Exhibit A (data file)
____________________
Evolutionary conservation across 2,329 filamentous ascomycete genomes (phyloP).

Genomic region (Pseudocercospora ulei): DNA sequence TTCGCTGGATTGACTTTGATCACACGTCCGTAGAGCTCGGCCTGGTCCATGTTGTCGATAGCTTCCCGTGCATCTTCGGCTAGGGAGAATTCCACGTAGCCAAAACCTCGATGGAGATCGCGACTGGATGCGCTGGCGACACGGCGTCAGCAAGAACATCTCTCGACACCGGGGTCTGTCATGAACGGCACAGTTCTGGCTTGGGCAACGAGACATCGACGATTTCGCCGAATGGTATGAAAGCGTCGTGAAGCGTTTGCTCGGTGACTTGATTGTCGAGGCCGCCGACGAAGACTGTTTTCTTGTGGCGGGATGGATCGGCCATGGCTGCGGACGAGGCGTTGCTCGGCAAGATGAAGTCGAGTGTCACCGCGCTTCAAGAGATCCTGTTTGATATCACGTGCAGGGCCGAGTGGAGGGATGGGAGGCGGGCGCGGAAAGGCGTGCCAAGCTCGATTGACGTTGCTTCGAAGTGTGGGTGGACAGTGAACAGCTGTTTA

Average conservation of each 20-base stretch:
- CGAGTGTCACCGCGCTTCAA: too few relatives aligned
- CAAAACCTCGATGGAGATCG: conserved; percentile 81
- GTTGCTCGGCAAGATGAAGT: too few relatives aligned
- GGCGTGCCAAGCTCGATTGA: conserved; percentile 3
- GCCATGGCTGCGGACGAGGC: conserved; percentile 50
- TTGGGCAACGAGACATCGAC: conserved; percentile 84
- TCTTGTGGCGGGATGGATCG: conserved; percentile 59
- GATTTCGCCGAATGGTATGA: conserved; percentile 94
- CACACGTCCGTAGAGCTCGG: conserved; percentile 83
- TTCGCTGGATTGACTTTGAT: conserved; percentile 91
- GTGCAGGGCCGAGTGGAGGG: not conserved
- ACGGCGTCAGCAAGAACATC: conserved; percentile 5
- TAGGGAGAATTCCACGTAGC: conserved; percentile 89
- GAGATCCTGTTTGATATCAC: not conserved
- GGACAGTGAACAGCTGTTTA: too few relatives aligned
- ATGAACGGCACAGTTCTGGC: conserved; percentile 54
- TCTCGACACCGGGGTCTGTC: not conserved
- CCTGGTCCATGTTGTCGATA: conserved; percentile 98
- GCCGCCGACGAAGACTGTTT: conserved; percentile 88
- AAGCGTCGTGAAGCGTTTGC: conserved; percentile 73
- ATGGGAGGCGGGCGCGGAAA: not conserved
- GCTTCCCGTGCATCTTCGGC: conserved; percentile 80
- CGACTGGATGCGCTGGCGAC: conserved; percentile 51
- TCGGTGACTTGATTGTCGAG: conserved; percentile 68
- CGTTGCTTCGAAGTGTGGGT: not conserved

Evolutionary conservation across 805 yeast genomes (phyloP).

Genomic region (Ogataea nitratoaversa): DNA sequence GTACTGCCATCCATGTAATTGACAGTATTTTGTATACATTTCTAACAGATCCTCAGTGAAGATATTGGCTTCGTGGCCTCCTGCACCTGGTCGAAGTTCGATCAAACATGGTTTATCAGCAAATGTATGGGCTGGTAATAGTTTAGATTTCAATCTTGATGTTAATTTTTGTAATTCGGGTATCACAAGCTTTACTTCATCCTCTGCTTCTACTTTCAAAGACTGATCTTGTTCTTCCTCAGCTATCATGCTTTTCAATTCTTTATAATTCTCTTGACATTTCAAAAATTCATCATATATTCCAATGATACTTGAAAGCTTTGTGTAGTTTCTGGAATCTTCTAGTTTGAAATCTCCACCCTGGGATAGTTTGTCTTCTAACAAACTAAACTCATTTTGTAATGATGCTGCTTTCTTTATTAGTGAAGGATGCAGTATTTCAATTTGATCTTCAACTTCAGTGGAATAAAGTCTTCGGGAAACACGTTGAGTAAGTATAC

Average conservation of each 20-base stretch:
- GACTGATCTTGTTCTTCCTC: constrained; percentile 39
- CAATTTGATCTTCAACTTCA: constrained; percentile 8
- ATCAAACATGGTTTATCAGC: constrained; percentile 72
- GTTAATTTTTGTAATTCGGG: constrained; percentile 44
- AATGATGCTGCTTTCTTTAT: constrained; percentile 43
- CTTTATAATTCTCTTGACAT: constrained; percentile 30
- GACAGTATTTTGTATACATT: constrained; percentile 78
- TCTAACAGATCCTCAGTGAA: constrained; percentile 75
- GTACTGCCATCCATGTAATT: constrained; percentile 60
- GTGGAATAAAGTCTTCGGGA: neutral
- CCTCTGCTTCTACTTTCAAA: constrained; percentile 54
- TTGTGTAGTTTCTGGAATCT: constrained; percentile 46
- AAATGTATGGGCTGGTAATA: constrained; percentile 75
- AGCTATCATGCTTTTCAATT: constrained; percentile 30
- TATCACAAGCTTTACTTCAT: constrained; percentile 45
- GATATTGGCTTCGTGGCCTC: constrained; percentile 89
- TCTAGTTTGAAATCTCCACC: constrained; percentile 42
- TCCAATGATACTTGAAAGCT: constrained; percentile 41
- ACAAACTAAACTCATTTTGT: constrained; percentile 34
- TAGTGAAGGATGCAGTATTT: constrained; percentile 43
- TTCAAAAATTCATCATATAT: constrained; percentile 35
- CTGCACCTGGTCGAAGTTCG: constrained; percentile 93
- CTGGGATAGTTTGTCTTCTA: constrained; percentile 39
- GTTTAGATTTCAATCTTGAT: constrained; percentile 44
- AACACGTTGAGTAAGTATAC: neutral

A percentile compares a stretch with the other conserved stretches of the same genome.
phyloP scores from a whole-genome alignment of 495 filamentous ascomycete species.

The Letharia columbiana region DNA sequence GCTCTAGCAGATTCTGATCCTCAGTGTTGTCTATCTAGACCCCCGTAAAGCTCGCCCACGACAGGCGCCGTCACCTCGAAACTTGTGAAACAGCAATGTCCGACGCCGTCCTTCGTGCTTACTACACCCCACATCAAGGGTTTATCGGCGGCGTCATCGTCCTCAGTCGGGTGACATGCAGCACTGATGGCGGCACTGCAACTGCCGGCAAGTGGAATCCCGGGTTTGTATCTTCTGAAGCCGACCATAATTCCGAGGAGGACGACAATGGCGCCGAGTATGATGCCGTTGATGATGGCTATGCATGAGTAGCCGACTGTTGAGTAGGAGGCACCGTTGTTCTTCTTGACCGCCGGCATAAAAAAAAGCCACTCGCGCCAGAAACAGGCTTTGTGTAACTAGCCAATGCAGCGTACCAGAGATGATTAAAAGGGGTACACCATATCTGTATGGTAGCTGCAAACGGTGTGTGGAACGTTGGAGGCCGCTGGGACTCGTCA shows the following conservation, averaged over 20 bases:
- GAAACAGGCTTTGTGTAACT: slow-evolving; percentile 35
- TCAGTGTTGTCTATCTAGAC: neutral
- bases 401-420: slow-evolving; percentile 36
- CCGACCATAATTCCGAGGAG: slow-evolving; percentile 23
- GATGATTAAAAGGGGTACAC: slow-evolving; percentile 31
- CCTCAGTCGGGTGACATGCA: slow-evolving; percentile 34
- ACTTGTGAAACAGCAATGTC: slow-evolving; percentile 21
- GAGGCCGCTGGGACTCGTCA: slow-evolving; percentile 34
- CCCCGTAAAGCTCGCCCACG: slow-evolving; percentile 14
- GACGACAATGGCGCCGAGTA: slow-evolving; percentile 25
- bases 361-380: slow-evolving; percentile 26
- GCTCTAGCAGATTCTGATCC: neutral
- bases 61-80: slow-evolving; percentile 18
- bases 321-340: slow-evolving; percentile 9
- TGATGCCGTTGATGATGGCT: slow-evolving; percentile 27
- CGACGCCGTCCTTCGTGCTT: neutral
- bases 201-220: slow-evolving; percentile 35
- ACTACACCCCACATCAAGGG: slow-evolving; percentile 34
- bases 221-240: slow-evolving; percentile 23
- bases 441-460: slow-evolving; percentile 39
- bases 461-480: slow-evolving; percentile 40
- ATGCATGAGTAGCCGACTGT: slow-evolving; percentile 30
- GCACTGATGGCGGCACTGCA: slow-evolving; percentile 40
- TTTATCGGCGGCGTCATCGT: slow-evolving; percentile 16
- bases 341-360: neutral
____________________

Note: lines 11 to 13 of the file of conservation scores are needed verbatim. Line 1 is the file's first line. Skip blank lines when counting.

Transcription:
- GATTTCGCCGAATGGTATGA: conserved; percentile 94
- CACACGTCCGTAGAGCTCGG: conserved; percentile 83
- TTCGCTGGATTGACTTTGAT: conserved; percentile 91